Kindler Verlag, November 2008, 304 pp.
How could a novel with the nowadays embarrassing title of ‘Jesus Loves Me’ – at best a bad joke, at worst actually offensive – possibly be a success? And how could a catchline like the one on the back flap of its German edition, ‘Bridget Jones meets the Son of God’, do anything other than seal its doom? You might well be forgiven for thinking along these lines. And yet this new jeu d’esprit
by David Safier, acclaimed screenwriter and author of the hit novel ‘Lousy Karma’, has proved a runaway bestseller in the author’s own country and may well prove to be one here.
Marie, the Bridget Jones character, a thirty-something overweight single, is about to marry her boring boyfriend Sven, whose biological clock is ticking louder than hers. But at the crucial moment at the altar she realises she has made a terrible mistake and jilts him in the most humiliating way possible. After this she doesn’t think her life can get any worse, so when a fit carpenter turns up to repair her father’s attic she has nothing to lose by asking him out on a date. The carpenter is of course Jesus, in his modern-day interpretation as a liberal hippie, and Marie falls for him head over heels. Even his barmy assertions that he is the Risen Lord aren’t enough to put her off.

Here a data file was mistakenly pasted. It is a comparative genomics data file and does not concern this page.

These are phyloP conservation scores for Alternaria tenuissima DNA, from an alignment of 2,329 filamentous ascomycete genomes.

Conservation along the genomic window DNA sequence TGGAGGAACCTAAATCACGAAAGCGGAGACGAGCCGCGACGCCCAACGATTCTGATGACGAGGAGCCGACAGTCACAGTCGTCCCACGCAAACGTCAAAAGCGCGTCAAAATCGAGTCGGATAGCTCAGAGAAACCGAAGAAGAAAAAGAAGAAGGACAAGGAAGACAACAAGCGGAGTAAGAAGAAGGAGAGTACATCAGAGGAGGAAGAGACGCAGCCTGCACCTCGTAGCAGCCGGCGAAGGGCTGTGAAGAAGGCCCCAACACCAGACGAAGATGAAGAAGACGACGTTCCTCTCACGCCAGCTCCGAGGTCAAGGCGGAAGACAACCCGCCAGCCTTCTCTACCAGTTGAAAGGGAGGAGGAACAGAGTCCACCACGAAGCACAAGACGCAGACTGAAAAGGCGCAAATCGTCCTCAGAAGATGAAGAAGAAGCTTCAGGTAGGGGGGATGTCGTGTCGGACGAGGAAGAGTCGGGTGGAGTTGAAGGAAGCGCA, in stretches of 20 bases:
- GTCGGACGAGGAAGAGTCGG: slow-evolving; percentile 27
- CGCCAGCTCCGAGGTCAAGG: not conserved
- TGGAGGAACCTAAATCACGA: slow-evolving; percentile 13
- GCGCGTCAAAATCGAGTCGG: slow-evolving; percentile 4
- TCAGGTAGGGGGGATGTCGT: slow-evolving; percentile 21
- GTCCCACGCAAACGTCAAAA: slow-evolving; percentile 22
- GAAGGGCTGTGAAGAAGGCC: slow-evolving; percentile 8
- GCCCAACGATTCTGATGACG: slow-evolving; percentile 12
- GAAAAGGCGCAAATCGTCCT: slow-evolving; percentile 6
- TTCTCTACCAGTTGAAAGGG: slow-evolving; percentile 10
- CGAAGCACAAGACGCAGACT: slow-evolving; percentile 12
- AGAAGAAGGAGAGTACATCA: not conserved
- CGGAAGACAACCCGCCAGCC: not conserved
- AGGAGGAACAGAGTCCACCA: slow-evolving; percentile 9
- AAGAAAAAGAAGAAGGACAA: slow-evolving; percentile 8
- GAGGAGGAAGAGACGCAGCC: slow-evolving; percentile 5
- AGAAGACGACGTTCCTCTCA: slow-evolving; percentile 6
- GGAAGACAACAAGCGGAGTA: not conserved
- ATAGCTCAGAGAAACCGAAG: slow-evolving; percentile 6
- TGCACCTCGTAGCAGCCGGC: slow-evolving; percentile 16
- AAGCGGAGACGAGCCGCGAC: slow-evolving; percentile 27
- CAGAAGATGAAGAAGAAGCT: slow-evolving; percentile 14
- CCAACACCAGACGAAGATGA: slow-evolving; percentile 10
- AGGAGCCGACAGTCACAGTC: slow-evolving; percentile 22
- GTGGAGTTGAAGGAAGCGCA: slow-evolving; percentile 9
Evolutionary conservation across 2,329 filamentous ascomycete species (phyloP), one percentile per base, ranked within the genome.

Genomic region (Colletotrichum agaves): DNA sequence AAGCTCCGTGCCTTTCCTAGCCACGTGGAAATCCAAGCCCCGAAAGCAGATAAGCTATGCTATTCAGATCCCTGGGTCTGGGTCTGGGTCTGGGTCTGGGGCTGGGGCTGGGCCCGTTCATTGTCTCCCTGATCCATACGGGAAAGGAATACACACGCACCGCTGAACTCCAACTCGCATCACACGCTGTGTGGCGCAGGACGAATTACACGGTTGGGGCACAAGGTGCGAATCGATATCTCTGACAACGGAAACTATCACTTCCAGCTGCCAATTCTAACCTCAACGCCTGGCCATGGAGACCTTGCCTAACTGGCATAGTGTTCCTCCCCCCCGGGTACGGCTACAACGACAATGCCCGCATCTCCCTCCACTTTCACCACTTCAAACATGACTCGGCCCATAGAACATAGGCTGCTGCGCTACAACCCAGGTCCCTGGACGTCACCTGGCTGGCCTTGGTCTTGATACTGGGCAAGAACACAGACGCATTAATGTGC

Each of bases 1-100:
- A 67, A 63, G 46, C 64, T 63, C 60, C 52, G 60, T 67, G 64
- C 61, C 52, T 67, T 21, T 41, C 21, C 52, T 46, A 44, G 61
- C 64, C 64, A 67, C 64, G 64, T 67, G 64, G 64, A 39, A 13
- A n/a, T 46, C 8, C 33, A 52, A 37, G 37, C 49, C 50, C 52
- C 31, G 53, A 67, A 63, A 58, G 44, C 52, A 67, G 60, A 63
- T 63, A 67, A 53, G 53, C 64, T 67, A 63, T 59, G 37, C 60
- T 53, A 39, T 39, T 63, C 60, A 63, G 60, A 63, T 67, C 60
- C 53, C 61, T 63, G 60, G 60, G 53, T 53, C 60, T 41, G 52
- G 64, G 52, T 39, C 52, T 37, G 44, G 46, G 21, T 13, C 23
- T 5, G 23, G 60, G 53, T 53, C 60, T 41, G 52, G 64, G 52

Meanwhile, Satan is recruiting the Horsemen of the Apocalypse from amongst the citizens of Marie’s uninspiring home town. Armageddon is due to start on Tuesday next week and, as if that wasn’t enough, the Archangel Gabriel has discovered the joy of sex. With the Last Judgement looming, it doesn’t seem likely that things are going to turn out well. But of course they do.
This book is full of surprises. It is chick-lit par excellence, yet written by a man. It includes scenes of the Son of God discovering pizza, dancing salsa and drinking mojitos but still somehow gets away with it. There are even cartoon strips to break up the text and underline the message. A book like this is always going to have its enemies, given its provocative storyline, but aside from this it is a laugh, it is a hoot, it is a pleasure.‘Extremely funny, elegantly written, and unshamedly good fun.’
– Max‘David Safier understands perfectly the eternal discrepancy between aspiring to kindness, patience and love and the difficulty in acting accordingly. Once again he suceeds in making it a pleasure to broach these deep-seated questions with such lightness of touch.’
– Die Berliner Literaturkritik#